Kim Nelson is Senior Vice President for External Relations at General Mills , based in Minneapolis, Minn. She oversees the General Mills Foundation, Corporate Communications, Government Relations, Sustainability and Corporate Social Responsibility.

As part of USAID’s 50th Anniversary, the Agency is celebrating Public-Private Partnerships Week October 17-21, 2011 to highlight the mutual benefit that development and business have in establishing public-private partnerships (PPP) and to celebrate the 10th anniversary of the Global Development Alliance (GDA) program.

In sub-Saharan Africa, where over 265 million people are hungry, more than a quarter of the food produced rots due to poor harvest or storage techniques, post-harvest losses caused by severe weather, or disease and pests. While traditional philanthropy is critical to addressing hunger in Africa, real change cannot take place unless we broaden our approach to include a sustainable, long-term solution that improves the overall food supply chain.

I recently made a trip to Africa to see first-hand the work General Mills is doing through a public-private partnership with USAID. I saw how Partners in Food Solutions (PFS), an innovative hunger-fighting non-profit launched by General Mills, is linking the technical and business expertise of hundreds of volunteer employees to small and medium-sized food processors in Africa. PFS aims to strengthen the food supply chain, and in turn, raise living standards and create market opportunities for small-holder farmers.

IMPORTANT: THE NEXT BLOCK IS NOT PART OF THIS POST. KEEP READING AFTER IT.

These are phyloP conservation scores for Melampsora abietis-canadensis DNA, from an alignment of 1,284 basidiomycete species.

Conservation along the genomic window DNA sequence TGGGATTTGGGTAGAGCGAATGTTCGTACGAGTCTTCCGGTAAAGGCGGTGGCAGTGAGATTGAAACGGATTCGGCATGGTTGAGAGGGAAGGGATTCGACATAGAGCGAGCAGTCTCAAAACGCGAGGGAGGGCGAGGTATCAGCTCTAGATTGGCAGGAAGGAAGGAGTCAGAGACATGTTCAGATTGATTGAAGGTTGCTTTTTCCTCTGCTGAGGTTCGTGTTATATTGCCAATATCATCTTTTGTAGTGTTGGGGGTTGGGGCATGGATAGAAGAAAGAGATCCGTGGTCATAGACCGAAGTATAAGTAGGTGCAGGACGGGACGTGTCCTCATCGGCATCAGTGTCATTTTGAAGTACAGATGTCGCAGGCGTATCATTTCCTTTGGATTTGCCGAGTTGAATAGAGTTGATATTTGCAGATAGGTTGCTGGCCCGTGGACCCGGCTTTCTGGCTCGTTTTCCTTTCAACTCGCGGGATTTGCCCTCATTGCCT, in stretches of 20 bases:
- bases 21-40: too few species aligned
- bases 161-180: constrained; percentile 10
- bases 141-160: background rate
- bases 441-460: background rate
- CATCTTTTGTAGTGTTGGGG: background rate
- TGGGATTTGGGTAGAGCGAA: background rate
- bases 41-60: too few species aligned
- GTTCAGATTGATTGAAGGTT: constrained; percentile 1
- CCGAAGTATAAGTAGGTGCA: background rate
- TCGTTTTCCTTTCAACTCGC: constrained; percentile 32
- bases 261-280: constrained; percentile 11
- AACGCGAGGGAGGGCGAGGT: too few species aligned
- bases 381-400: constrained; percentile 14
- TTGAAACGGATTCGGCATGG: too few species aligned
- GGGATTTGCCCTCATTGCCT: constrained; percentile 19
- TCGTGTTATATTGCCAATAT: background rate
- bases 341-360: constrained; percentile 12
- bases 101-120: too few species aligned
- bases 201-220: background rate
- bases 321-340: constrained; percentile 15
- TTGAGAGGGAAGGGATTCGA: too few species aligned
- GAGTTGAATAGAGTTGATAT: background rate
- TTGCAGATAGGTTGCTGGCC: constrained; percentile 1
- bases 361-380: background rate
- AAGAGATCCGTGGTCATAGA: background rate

During my visit, I saw how PFS and USAID are influencing concrete improvements in operations and efficiency among food processors, from basic cleanliness to equipment enhancements. By improving technology at the local food processor level, these food processors are able to expand, hire and source more products from small-holder farmers. The farmers, with additional income, can stave off hunger, pay school fees, get better medical care and start new businesses.

PFS is founded on the belief that improving the capacity of the food processing sector in Africa can be catalytic in fighting hunger. Recently, General Mills expanded PFS and brought on likeminded partners, Cargill and DSM, to broaden the organization’s reach and impact.

USAID is also a critical partner in PFS’ work. USAID and PEPFAR have helped shape and guide Partners in Food Solutions and share their respective strengths, experiences, methodologies and resources through a public-private partnership formed in 2010. The partnership is focused on improving the capacity of small and medium-sized enterprises in the food sector across sub-Saharan Africa to produce healthy, fortified food products, and improving access to such products for people affected by HIV/AIDS and others in the region.

As a new nonprofit, PFS aims to broaden over the next five years to include as many as 10 corporate partners working with 200 Africa based food processors who purchase from more than 500,000 small-holder farmers in as many as 14 African nations.

Poverty in parts of Africa is crushing. But, it’s encouraging to see what PFS, with the support of USAID, has been able to accomplish in a short period of time, and energizing to see first-hand how empowering people with knowledge can transform lives.

Kim Nelson is the senior vice president of External Relations at General Mills, based in Minneapolis, Minn.  Read more about the work of General Mills here:

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